A female City banker who had a witch’s hat left on her desk by drunken male colleagues has won her claim for sexual discrimination.
Stacey Macken sued French bank BNP Paribas for £4 million after being belittled by her boss who kept telling her ‘not now, Stacey’ – a phrase he used so often that colleagues even copied it.
The £120,000-a-year worker claimed that over a four year period she received hundreds of thousands of pounds less than her male peers in salary and bonuses.
And she said that once she complained, managers at the bank targeted her for further unfair treatment.
Miss Macken, 48, previously a vice president at Deutsche Bank, was hired by BNP in 2013.
But unbeknown to her, a male recruit hired with the same job title and responsibilities was being paid £160,000.
Stacey Macken sued French bank BNP Paribas for £4 million after being belittled and paid less than a male colleague of similar rank. A tribunal has upheld her discrimination claim and a pay award will be announced soon
Within months of joining, she claimed she was exposed to sexist behaviour involving one of her bosses in the Prime Brokerage team, Matt Pinnock.
His former PA, Georgina Chapman, told a tribunal: ‘In October 2013, a large Halloween-style black witch’s hat was left on Stacey Macken’s desk after some of the Prime Brokerage team, including Matthew Pinnock, had gone drinking at the pub towards the end of the day.
‘I was working later than usual, possibly around 7pm, 8pm, and was packing up to leave as they came back from their drinking session.
‘They were visibly drunk and were racing around the nearly empty office being loud and boisterous.
‘I arrived at work the next morning around 8am and there was a witch’s hat on Stacey’s desk, directly in front of her computer.
‘Stacey arrived into work around 8.45am, which was when she saw the hat and asked me if I knew who had put it there.
‘I told her that I did not know, but I suspected it was one of the drunk team members, because they were the only people in that area of the office the evening before, which, combined with their drunkenness, made them most likely to have done it.
‘Stacey was visibly upset and confided in me that she felt really uncomfortable working with those male colleagues, knowing that one of them had purposefully gone out of their way to leave a witch’s hat on her desk.’
The tribunal heard Mr Pinnock also answered the phone to friends with the words ‘hi, f***face’ and ‘hi, sexy’ and on one occasion discussed with Miss Mackey how a friend and his wife had engaged in ‘prostitution’ role play.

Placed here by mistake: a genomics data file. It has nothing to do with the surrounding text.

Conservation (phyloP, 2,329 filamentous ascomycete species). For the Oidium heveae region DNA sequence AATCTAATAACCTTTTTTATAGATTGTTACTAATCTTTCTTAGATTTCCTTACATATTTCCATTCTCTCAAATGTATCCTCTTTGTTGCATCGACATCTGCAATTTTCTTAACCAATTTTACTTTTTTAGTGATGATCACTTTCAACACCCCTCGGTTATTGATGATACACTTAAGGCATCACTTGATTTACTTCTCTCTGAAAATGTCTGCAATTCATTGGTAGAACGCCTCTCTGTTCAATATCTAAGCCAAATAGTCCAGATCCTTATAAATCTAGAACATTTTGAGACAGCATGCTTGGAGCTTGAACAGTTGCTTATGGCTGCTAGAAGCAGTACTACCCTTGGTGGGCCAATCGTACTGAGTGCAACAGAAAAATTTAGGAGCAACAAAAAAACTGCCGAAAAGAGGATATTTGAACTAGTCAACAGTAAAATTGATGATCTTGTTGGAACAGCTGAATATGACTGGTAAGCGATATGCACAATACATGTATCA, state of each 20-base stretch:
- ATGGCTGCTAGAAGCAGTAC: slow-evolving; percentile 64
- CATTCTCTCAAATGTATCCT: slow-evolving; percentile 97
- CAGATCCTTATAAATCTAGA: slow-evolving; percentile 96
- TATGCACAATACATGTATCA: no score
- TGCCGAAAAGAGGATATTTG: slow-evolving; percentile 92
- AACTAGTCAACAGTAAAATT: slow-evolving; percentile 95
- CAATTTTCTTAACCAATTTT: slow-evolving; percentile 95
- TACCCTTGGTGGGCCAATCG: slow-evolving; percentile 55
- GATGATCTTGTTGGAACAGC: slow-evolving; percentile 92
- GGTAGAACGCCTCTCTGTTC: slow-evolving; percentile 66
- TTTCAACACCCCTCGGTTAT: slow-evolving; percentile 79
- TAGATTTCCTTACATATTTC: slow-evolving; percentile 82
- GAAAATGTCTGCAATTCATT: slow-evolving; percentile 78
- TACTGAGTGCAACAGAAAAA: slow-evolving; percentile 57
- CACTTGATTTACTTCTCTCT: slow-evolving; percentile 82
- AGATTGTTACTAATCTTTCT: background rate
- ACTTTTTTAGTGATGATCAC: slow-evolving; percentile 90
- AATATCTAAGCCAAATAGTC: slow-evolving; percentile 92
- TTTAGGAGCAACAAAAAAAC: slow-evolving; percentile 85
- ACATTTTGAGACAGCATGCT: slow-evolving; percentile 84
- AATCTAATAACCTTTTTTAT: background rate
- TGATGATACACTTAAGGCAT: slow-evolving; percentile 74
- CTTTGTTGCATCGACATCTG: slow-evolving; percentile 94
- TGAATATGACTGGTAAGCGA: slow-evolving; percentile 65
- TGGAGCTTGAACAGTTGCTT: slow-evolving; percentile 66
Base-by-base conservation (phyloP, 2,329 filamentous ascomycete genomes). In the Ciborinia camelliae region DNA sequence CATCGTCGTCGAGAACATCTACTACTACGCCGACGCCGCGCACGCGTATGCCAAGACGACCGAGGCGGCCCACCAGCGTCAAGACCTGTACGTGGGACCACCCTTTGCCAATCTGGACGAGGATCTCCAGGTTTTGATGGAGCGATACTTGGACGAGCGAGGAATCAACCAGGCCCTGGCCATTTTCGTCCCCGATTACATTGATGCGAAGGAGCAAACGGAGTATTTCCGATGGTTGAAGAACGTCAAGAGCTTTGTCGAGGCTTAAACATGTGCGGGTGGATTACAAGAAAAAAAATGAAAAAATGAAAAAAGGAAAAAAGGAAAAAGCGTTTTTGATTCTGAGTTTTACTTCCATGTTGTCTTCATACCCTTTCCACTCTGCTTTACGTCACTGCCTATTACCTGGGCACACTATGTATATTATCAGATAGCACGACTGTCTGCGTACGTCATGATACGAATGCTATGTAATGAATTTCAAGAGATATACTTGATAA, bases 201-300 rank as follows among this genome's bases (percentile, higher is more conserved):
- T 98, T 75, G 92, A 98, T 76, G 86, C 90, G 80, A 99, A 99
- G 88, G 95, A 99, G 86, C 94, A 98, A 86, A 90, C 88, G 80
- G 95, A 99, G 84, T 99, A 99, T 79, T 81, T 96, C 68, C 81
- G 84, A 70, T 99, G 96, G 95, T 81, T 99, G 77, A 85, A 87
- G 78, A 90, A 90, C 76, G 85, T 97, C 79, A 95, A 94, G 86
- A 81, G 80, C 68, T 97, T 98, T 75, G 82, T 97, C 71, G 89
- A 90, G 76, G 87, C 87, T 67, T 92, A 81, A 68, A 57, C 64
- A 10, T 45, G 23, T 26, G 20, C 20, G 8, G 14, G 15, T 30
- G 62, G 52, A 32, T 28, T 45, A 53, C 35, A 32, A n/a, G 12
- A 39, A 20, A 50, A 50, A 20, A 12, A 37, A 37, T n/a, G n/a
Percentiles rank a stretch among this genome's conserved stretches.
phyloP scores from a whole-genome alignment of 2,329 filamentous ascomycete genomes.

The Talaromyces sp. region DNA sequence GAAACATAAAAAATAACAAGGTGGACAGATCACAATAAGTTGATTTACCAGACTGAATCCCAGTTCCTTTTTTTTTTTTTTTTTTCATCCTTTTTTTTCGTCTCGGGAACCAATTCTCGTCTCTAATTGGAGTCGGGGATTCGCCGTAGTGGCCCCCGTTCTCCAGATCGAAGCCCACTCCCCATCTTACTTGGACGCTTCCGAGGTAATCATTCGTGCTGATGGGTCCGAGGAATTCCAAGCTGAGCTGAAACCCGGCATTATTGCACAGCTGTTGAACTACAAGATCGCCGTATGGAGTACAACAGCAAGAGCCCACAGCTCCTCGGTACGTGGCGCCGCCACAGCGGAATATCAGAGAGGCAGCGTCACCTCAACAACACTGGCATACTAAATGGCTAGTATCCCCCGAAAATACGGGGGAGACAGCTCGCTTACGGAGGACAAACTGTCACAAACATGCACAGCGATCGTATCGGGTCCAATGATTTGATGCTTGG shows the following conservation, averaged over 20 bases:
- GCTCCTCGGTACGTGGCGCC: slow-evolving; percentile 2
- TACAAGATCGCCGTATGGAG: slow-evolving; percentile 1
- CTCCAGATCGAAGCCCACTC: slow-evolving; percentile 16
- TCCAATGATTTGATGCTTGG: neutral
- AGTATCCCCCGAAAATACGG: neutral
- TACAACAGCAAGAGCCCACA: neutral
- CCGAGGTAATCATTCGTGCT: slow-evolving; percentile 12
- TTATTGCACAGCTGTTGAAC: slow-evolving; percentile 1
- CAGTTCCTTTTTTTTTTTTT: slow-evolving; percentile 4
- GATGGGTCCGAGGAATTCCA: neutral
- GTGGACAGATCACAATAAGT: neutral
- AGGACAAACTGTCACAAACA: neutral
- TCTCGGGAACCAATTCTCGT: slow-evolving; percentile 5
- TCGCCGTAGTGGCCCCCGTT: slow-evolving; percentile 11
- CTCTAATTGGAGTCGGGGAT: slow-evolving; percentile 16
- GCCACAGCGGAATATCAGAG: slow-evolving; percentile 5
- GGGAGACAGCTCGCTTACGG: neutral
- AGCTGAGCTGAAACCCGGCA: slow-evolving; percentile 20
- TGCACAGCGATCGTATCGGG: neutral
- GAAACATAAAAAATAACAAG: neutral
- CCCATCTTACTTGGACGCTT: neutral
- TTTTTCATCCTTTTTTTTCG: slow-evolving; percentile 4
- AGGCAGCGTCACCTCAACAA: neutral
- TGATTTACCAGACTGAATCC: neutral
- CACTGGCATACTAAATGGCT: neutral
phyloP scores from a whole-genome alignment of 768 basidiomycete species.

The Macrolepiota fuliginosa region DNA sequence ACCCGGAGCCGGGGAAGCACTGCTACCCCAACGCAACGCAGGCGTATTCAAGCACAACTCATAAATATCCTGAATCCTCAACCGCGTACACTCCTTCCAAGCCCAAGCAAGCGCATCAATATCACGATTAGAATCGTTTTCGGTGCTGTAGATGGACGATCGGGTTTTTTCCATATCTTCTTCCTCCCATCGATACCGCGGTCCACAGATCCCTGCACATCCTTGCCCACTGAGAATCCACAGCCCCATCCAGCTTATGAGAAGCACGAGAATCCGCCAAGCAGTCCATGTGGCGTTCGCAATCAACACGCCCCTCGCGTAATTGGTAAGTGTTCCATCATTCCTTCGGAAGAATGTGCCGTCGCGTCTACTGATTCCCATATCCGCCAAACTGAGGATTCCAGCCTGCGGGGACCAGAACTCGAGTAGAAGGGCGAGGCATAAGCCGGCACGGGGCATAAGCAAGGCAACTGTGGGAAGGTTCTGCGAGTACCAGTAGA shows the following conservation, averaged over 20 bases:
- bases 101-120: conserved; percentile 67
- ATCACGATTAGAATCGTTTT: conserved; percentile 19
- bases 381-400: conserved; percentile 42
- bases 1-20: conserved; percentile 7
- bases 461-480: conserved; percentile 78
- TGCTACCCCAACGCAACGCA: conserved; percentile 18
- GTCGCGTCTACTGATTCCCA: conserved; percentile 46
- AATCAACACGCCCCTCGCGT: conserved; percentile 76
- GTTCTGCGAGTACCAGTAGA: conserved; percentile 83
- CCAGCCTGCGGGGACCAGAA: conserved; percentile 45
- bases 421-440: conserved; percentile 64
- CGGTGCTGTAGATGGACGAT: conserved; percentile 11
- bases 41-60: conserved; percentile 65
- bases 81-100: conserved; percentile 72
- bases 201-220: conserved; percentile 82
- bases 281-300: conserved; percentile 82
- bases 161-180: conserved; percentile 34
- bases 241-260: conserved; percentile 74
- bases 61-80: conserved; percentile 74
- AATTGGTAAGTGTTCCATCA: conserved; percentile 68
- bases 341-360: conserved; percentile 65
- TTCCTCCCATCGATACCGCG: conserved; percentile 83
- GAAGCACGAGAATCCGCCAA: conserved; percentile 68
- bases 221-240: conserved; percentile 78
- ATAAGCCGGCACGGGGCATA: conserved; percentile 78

The London offices of French bank BNP Paribas where Ms Macken worked in the Prime Brokerage team
She said another boss, Matt Pinnock, left, would answer the phone with ‘hey sexy’ or ‘hey f***face’, and that her line manager Denis Pihan, right, told her on her first day he was ‘worried’ about hiring a woman and did not want to disrupt the ‘laddish’ culture of the office
Another boss, Denis Pihan, was accused of routinely demeaning her by replying ‘not now, Stacey’ when she tried to talk to him.
‘When (she) asked him questions he would tend to say ‘not now, Stacey’, the tribunal heard. ‘He did so often that (her) colleagues made sarcastic comments about it.
‘In a chat on 21 March 2016 in which Mr Pihan was being discussed one of (them) wrote ‘NOT NOW STACEY:-)’.’
Miss Mackey made repeated internal complaints about her treatment, in particular relating to her pay and bonuses and finally took the bank to a tribunal in April this year, claiming more than £4 million in compensation and back pay.
The tribunal heard that in her first four years her male peer was paid more than £167,000 in bonuses compared to the £33,000 she received.
The bank claimed they had hired her as a ‘junior’ and that her male colleague deserved his higher salary because he was her senior.
However, on Tuesday the tribunal ruled in her favour relating to claims of unequal pay, sex discrimination and victimisation. Her claims of harassment were dismissed.
The judgement said Miss Mackey, who is in her late 40s and from Fulham, west London, had been the victim of unfair treatment because she was a woman.
‘Leaving a witch’s hat on a female employees desk, in a predominantly male working environment, was an inherently sexist act that potentially reflects on the nature of working environment for the Claimant and the approach that was taken to women,’ the judgement reads.
The tribunal also condemned Mr Pihan’s repeated use of the phrase ‘not now, Stacey’ when talking to her.
‘This was a demeaning comment that was made so regularly that it was a source of comment by the Claimant’s colleagues.
‘When Mr Pihan made this comment he was belittling the Claimant in a way he did not nearly so often do to her male colleagues.’
The tribunal also found that once Miss Mackey began to complain about her treatment she was subject to victimisation by her managers.
The size of award Miss Mackey will receive has yet to be determined.